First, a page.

This past Thursday was Thanksgiving,the holiday where we eat lots of food and show off our philosophical sides by musing aloud for the gathered company on things we're thankful for. Don't imagine that my cynicism dulls my enjoyment of this holiday. In fact, it is my favorite of them all. Because it is a National Holiday, schools from kindergarten to post-graduate take two days off. Thus I find myself this weekend with the friends I so dearly missed coming back to Washington.
For the majority of these partially-digested college friends, such is no longer the case. Perhaps it was the antagonistic room-mates. Perhaps, it was because I wasn't as good friends with them as I deluded myself. Maybe the High-School switch was permanently welded into the "off" position their first week of college. It could be all three.
Whatever the case, I found myself in the awkward position of pretending to be the person I was six months ago- the last time anyone noticed who I am.
Let me tell you, it's not pleasant. Trying to remember and approximate who one's been is a difficult task in the privacy of one's bedroom. But to pull off a perfect performance in front of those who knew one and expect one to both remain in the same static stasis and respect the new people they've become is a Herculean task.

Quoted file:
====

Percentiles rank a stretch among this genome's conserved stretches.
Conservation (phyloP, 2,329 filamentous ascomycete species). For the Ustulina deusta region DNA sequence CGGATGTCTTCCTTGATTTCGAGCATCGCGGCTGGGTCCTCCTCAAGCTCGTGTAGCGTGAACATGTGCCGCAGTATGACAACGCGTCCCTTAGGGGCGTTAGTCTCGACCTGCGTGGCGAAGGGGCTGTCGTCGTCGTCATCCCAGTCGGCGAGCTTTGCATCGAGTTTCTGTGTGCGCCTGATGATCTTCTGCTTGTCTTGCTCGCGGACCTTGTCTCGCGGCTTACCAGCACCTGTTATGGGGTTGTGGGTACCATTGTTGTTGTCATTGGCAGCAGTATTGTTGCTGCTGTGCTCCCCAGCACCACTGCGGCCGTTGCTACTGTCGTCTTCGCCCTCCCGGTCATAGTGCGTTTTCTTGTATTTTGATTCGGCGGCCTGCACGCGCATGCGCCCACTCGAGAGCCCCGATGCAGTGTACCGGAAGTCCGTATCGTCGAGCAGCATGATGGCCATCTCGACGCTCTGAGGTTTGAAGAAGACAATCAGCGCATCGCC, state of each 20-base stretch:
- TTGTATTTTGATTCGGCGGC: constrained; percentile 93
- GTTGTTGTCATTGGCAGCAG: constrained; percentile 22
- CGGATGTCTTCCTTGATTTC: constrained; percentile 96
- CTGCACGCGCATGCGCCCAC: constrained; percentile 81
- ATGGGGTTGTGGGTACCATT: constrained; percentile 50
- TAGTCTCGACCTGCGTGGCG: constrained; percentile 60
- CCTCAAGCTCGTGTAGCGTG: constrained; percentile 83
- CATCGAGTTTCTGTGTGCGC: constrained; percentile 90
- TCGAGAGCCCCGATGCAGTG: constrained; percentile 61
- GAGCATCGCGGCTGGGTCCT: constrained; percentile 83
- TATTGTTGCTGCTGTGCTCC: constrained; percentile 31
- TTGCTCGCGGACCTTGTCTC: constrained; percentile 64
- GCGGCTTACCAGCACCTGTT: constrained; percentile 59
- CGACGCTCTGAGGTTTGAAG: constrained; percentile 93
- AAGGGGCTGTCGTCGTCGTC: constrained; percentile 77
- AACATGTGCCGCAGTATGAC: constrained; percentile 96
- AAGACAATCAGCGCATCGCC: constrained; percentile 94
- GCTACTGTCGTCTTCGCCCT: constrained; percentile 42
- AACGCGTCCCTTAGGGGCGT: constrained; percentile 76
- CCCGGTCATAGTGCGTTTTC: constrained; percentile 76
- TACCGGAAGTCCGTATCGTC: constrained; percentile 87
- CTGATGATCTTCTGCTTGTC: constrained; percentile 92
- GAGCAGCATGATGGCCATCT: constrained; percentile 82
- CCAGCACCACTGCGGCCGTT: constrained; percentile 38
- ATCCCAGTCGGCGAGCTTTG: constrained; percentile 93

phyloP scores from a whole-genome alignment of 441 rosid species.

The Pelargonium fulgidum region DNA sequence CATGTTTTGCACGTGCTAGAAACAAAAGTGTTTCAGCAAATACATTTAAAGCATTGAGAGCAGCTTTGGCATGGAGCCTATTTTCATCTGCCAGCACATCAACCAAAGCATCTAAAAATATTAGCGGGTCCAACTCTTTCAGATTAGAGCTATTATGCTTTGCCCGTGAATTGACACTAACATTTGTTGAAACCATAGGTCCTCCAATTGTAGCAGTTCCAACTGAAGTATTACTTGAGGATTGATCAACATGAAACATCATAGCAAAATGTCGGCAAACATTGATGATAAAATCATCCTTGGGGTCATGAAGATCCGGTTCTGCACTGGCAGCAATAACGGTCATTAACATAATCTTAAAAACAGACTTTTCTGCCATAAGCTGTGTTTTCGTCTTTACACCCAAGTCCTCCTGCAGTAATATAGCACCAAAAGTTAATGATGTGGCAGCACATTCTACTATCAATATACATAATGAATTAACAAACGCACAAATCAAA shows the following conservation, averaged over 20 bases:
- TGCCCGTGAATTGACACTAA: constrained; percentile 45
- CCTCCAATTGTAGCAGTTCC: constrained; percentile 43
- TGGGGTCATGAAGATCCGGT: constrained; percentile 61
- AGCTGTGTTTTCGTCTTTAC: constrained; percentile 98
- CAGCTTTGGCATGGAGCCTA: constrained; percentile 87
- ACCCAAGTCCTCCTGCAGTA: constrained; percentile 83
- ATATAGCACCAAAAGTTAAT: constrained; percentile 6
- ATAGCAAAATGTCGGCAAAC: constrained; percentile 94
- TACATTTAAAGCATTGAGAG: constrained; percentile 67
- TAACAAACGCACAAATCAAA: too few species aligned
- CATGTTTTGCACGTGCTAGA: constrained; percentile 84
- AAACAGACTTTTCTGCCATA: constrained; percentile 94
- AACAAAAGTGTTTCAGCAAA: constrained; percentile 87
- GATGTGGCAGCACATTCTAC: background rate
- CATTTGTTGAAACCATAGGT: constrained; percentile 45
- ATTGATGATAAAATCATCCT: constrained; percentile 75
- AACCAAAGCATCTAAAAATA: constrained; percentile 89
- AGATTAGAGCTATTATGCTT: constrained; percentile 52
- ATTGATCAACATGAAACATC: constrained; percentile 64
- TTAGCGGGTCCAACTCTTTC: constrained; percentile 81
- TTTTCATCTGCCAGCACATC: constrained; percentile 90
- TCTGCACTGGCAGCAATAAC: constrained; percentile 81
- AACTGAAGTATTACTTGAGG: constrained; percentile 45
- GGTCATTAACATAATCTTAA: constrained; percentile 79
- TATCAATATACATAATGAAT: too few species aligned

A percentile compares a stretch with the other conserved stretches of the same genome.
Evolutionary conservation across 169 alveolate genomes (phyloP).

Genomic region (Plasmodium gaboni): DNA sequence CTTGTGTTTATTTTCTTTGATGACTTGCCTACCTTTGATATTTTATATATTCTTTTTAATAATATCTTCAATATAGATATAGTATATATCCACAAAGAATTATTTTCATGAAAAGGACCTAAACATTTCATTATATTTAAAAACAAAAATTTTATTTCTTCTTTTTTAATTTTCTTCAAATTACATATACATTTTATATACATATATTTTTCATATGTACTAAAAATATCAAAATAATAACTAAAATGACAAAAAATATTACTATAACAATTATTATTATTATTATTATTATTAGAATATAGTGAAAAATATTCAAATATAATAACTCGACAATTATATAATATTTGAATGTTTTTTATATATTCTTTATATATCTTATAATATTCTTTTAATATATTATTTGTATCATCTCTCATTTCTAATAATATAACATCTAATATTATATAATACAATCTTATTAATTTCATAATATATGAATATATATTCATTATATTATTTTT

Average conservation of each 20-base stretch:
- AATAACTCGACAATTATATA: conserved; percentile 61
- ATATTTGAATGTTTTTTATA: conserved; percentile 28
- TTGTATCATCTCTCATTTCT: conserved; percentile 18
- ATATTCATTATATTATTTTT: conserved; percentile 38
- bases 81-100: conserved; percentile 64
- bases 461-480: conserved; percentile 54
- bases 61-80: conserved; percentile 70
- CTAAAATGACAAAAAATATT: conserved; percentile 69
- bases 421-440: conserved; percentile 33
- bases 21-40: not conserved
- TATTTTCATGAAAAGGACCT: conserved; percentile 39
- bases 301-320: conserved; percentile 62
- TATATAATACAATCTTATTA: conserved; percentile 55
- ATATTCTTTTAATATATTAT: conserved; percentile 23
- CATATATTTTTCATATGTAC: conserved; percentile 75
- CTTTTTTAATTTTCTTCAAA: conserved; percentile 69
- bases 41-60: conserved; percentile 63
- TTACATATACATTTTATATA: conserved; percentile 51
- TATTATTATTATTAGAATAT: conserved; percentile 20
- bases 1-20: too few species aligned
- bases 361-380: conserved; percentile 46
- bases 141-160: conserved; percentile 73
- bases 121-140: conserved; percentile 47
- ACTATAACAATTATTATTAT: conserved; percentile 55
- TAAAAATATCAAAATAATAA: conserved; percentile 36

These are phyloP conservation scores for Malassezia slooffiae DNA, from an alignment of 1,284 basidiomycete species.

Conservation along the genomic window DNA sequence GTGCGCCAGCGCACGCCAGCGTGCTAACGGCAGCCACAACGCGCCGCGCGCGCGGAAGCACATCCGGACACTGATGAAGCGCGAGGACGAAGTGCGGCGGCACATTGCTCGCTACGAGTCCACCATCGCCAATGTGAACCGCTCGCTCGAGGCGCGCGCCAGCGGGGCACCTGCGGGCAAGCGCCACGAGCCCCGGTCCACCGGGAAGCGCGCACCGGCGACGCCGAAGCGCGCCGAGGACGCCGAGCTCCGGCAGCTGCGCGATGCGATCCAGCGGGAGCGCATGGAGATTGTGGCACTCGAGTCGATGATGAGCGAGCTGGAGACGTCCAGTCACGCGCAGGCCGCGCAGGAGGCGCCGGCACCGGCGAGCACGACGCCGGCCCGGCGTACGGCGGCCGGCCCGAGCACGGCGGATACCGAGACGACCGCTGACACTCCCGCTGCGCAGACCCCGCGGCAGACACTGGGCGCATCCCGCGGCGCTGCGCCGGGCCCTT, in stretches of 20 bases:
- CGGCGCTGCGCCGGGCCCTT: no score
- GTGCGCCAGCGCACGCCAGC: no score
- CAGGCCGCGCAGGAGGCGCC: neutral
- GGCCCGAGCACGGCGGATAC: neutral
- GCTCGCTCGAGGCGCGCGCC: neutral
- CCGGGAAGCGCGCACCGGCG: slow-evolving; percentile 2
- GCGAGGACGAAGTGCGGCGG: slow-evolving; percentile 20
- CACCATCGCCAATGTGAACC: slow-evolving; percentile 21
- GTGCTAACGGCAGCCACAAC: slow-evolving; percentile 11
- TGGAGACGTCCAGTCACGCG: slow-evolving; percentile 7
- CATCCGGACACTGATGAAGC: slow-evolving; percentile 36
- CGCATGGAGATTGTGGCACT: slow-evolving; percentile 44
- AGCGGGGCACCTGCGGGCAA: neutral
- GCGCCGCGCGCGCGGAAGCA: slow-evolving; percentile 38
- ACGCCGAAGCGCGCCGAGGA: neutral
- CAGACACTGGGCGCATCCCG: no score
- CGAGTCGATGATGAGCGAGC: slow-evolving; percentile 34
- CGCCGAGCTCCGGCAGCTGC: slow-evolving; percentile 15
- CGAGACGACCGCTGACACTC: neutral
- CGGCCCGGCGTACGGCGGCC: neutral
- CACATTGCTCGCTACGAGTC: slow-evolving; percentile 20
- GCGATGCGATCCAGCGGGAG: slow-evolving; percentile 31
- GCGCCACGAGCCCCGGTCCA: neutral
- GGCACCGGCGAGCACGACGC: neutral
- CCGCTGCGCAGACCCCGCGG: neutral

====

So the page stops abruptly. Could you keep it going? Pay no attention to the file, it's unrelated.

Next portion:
I spent the precious time I had with these Once-Friends screaming in my mind.
People change, sweetheart. You've changed while you were at college? That's great, so have I.
I guess they just can't hear,not when it's spoken through non- telepathicmeans. Plain language, straight talking, they are senseless.
From my boat out at sea, I thought I'd seen boats coming over the horizon. Trick of the light, I suppose. Happens that way some times.
All that's left is to mourn the loss of those friends. Don't get me wrong. I discovered this weekend that they couldn't begin to scratch the surface of the plexiglass even if they tried, but this no longer bothers me. They no longer touch me, but I'm still fond of them. The same way you're fond of a particular sportsman or actor with whom you share nothing in common.
So while I mourn, it is not for what is or what could have been. I weep for what was, what has been back when I still cared.
Requiescat in pace, meae amicae.